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Rafer Guzman, McClatchy Newspapers, Published January 07 2011

Cage, Perlman battle evil in ‘Season of the Witch’


“Season of the Witch”

Reason meets superstition in “Season of the Witch,” starring Nicolas Cage as a 14th-century knight who encounters a young girl possessed by evil. Or is she?

Yes, she is, which would be a spoiler if it weren’t revealed so early in the movie. But even lacking that suspense, “Season of the Witch” still offers spooky forests, rabid hellhounds, zombie-monks and the sight of Cage emoting through 50 pounds of chain-mail. In other words, not the worst way to spend 91 minutes during a slow movie month.

Cage and Ron Perlman (“Hellboy”) play Behmen and Felson, rough-riding, mead-quaffing crusaders known for slaughtering infidels and closing down taverns in hot spots like Smyrna and Edremidt. But after taking part in a kind of Middle Ages My Lai massacre, they desert their outfit in search of more peaceable pastures.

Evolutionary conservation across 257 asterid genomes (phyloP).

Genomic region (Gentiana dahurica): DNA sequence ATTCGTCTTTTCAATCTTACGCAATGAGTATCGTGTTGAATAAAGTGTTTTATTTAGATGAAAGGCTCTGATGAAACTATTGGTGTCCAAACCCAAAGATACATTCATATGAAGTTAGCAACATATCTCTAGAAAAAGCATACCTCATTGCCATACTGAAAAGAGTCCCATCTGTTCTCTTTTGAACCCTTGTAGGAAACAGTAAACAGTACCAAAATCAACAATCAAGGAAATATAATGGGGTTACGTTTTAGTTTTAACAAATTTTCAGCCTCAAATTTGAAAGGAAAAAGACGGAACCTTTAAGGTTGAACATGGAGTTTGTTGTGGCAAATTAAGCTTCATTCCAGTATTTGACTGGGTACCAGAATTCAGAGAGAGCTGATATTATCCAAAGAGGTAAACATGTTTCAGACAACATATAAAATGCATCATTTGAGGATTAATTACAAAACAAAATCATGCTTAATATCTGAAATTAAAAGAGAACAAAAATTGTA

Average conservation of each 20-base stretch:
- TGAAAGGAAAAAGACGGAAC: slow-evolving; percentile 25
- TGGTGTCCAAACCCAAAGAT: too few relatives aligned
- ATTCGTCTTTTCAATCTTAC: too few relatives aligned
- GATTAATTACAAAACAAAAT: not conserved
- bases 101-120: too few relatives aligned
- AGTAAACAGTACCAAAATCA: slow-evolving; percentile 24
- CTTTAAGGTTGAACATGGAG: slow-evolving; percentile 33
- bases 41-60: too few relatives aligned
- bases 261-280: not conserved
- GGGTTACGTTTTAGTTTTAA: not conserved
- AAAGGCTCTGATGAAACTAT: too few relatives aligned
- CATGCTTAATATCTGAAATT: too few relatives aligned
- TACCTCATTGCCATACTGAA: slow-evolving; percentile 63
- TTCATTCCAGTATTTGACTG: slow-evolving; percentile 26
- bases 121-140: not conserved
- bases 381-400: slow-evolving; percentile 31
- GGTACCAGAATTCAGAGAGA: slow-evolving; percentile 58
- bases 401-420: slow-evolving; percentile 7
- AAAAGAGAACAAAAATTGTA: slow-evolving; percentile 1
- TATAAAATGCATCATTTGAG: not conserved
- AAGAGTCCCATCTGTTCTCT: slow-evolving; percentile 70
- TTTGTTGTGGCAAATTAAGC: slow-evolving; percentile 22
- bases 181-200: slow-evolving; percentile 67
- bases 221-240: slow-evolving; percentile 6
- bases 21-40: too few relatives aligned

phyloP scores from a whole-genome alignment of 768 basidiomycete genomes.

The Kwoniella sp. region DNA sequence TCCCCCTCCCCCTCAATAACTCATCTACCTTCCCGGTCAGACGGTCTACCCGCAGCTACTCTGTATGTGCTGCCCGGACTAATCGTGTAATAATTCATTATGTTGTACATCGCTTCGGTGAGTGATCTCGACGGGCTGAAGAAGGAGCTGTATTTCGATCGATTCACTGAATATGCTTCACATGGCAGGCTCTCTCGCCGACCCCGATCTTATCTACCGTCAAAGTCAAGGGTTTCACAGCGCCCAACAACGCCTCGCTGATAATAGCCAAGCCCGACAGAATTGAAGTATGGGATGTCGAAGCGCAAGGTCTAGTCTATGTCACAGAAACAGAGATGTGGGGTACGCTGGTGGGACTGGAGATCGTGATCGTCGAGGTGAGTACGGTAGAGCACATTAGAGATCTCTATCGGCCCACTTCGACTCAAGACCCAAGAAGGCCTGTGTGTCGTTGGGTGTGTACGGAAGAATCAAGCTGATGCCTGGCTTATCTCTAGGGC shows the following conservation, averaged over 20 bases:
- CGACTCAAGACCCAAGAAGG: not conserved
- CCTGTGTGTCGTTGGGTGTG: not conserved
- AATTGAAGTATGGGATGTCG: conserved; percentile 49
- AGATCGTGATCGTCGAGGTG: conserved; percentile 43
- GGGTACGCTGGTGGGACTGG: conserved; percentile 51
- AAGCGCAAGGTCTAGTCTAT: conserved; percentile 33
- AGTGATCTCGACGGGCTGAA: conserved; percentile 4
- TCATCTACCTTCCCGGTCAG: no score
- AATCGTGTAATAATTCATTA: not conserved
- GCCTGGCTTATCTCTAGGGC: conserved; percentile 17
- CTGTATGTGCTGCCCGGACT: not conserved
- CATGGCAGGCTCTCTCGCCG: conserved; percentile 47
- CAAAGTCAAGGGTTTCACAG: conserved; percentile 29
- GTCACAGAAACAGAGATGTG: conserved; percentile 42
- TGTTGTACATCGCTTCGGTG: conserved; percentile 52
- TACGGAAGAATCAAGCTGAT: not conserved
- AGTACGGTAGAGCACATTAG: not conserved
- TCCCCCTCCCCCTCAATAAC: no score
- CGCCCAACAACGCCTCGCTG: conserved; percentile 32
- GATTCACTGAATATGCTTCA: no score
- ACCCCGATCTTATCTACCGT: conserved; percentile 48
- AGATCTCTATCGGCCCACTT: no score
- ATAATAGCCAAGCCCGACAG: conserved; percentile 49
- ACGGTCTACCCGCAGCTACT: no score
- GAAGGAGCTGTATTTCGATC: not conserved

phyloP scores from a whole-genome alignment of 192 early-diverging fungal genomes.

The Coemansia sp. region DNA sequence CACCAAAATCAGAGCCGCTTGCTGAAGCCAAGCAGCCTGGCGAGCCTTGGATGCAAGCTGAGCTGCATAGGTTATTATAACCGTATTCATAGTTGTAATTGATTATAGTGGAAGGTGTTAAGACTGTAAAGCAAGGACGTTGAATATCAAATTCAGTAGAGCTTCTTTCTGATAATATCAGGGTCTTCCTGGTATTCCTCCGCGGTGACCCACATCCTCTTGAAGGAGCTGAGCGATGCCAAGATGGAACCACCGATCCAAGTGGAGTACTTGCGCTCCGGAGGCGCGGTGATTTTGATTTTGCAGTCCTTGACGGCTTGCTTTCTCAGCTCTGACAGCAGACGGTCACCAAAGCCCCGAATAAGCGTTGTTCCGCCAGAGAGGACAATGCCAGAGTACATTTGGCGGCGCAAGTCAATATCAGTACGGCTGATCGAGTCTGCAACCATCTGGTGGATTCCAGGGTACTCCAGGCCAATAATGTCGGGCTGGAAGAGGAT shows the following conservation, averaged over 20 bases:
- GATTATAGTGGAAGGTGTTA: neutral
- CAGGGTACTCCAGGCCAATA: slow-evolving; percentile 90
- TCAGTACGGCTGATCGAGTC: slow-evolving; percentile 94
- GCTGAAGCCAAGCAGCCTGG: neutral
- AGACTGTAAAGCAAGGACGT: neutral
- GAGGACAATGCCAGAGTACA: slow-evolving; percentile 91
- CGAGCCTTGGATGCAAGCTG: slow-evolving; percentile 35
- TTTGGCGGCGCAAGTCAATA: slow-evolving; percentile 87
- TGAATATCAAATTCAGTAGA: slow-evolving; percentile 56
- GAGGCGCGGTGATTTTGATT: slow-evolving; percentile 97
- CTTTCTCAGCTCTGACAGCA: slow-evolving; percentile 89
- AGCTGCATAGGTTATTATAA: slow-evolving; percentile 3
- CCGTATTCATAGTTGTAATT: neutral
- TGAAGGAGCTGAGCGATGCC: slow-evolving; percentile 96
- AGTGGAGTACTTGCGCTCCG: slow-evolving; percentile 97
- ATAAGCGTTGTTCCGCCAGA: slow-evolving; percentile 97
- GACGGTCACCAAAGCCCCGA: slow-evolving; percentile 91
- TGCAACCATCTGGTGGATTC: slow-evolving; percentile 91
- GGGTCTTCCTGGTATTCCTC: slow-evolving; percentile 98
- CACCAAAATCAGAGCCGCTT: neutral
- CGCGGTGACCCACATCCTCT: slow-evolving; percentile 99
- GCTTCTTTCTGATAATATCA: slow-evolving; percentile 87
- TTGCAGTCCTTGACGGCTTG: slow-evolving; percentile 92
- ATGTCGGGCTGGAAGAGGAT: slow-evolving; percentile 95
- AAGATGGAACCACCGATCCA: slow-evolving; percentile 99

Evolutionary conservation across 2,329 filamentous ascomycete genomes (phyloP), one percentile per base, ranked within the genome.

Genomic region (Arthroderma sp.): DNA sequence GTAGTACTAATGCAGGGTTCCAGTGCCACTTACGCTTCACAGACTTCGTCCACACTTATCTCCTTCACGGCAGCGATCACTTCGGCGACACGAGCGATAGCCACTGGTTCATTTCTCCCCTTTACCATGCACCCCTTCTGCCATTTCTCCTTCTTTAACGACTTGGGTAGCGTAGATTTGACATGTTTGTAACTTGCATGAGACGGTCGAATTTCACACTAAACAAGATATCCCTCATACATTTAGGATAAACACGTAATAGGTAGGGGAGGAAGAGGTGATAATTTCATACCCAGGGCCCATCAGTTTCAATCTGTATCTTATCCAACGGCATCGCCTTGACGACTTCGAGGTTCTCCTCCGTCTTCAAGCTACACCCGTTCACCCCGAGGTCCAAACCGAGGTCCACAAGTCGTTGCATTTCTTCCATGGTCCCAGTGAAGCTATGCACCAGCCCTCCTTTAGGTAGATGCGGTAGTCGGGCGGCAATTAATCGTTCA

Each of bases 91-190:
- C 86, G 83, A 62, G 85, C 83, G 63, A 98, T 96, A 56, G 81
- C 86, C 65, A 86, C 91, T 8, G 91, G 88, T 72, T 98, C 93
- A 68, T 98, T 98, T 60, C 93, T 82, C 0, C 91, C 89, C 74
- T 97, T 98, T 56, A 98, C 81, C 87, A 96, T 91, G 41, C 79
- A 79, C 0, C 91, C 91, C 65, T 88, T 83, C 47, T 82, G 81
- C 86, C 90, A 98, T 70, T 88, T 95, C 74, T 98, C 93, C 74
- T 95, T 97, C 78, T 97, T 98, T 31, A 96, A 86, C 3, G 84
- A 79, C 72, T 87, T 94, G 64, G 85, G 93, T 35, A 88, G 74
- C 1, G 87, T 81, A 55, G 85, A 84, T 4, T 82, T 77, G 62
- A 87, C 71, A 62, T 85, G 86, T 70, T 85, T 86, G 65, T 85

Instead they stumble into a village cursed by plague, apparently the work of a nameless young witch (Claire Foy). After some strong-arming from a dying cardinal (Christopher Lee, under layers of latex pustules), the renegade knights agree to transport her to a far-off abbey to stand trial. They’re accompanied by a young priest (Stephen Campbell Moore), a shady guide (Stephen Graham), a grieving father (Ulrich Thomsen) and an altar boy (Robert Sheehan). Not all will survive, but you knew that.

Director Dominic Sena (“Gone in 60 Seconds”) sets a quick pace; the dull moments are brightened by the unexpectedly likable team of Cage and Perlman. As for the ending, it’s ridiculous. Perhaps you can find forgiveness in your heart.